A digital preservation project by Geert Mul & LIMA
The constant development and flux of technologies creates a unique opportunity for artists to experiment, play and create, but also presents a challenge for those charged with the responsibility of ensuring future presentations of these works. The preservation of born-digital art is as challenging as it is important, and takes to task the complex nature of these works in order to maintain the ability for others to witness and experience them in the future, as these works are not only a document of the ideas and concepts of the artist, but also of the technological possibilities of the time and the complex communication landscape they are part of.
Rapid advances in technology make it unrealistic to expect that each individual artist, academy, museum or heritage institution can continuously develop sustainability plans for every new medium. LIMA is among the global pioneers that are committed to the research, preservation and storage of digital art. With an international network, LIMA initiates and participates in collaborative research programs that address the issues surrounding born-digital art preservation.
Future Proof Media Art
What is sustainable in relation to these so-called unstable media? In the scope of the collaborative research project ‘Future Proof Media Art’ with Dutch media artist Geert Mul, LIMA researches software-based and interactive media artworks from the oeuvre of Mul, currently presented in the solo exhibition ‘Geert Mul, Matchmaker – 25 Years Media Art’ at the Stedelijk Museum Schiedam. This research serves to make future display of these works possible, and focuses on preservation, documentation and sharing knowledge gained during this process with other media artists and conservation professionals to preserve digital art in a more sustainable manner for the future.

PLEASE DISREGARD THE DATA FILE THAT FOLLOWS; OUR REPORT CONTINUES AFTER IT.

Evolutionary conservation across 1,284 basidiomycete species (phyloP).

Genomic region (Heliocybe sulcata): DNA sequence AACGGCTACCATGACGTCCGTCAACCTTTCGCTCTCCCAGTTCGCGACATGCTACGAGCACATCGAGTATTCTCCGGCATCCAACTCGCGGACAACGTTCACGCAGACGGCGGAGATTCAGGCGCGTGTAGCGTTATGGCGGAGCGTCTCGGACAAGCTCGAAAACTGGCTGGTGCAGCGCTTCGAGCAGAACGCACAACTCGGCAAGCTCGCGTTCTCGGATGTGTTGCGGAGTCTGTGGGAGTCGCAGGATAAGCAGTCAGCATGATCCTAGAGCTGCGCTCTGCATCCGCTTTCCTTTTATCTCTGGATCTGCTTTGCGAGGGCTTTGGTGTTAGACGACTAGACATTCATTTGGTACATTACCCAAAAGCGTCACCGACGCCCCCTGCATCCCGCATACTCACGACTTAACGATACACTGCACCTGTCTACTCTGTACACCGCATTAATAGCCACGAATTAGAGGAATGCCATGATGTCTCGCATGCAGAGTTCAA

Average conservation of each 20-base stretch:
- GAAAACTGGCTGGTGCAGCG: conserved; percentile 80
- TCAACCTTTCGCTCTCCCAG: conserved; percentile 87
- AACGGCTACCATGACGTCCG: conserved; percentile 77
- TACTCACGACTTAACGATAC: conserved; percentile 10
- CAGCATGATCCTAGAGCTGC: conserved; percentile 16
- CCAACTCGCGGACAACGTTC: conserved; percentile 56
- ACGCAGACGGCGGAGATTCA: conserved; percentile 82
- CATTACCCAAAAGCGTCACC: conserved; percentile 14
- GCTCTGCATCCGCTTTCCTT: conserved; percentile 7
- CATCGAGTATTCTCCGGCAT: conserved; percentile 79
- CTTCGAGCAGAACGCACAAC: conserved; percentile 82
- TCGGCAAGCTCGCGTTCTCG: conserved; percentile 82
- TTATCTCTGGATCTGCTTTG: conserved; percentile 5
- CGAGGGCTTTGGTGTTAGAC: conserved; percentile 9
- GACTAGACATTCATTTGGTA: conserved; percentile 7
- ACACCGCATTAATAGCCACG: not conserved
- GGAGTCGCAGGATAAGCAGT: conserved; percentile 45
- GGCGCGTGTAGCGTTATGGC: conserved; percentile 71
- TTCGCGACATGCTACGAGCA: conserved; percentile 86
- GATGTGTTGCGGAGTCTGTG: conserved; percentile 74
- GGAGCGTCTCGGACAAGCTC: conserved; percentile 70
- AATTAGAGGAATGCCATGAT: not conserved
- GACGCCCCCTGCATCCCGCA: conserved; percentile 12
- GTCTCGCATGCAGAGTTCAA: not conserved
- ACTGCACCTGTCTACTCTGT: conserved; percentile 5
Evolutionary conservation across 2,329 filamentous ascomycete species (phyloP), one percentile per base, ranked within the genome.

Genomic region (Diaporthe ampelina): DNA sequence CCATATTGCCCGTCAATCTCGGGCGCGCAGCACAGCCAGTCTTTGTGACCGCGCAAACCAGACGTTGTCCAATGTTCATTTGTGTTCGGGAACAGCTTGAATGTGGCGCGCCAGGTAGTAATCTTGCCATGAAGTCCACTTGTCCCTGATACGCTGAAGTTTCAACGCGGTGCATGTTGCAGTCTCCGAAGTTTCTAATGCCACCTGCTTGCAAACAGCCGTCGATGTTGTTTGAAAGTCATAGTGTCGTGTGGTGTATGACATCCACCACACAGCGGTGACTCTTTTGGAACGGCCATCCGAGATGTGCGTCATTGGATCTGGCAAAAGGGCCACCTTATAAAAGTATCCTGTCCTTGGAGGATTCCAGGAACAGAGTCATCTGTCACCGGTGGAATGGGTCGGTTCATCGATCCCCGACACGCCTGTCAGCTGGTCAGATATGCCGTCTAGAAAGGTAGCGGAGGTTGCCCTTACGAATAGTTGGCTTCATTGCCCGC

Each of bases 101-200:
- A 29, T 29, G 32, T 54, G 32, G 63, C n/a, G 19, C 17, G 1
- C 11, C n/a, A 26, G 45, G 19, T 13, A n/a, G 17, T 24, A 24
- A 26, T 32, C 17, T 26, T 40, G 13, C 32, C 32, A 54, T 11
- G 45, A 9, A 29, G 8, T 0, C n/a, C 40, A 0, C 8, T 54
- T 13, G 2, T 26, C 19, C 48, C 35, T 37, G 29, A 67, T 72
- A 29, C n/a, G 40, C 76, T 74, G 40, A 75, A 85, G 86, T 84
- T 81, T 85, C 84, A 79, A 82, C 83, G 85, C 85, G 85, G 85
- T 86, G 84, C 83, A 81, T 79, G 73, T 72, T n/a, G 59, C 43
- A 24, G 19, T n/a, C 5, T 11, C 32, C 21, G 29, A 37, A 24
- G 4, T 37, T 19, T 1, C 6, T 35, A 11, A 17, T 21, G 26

It is important to realise that the ‘technique’ and ‘content’ of almost all born-digital art cannot be separated from each other. These artworks seldomly exist only through being displayed on a ‘Mac’ or a ‘PC’ alone—there is often much more to it. But even if this was the case, chances are high that the work won’t run on the next computer model released. Born-digital art often has an almost theatrical temporality: the works only exist periodically and vanish when the media becomes obsolete.
The to-be-preserved artwork will not only need to be ‘technically’ upgraded, but also recorded and scripted in various ways. A description of the artwork is made in image, sound and text, documenting the concept and appearance, how it functions and also how it is experienced—not only through the eyes of the artist, but also through the eyes of the public. It is also necessary, and likely paradoxical, to invest in hardware: to seize the moment to update when the unity of the content and technology of the artwork exists in the most optimal form. Because these forms of unstable media exist by virtue of their instability, the recording of the work in a script or notation ultimately is the master of the work. This means that when departing from this script, which for example contains the software code as well as the description and transcript of the code, the work can always be reconstructed and displayed again—regardless of operating systems, computer trademarks or suppliers of mechanical products.
The project focuses thus on creating scripts for born-digital artworks, and by doing so developing knowledge on how this preservation can be done best. This knowledge will be shared not only with museums and collections, but also with artists, enabling them to preserve their own, ‘unstable’ media art.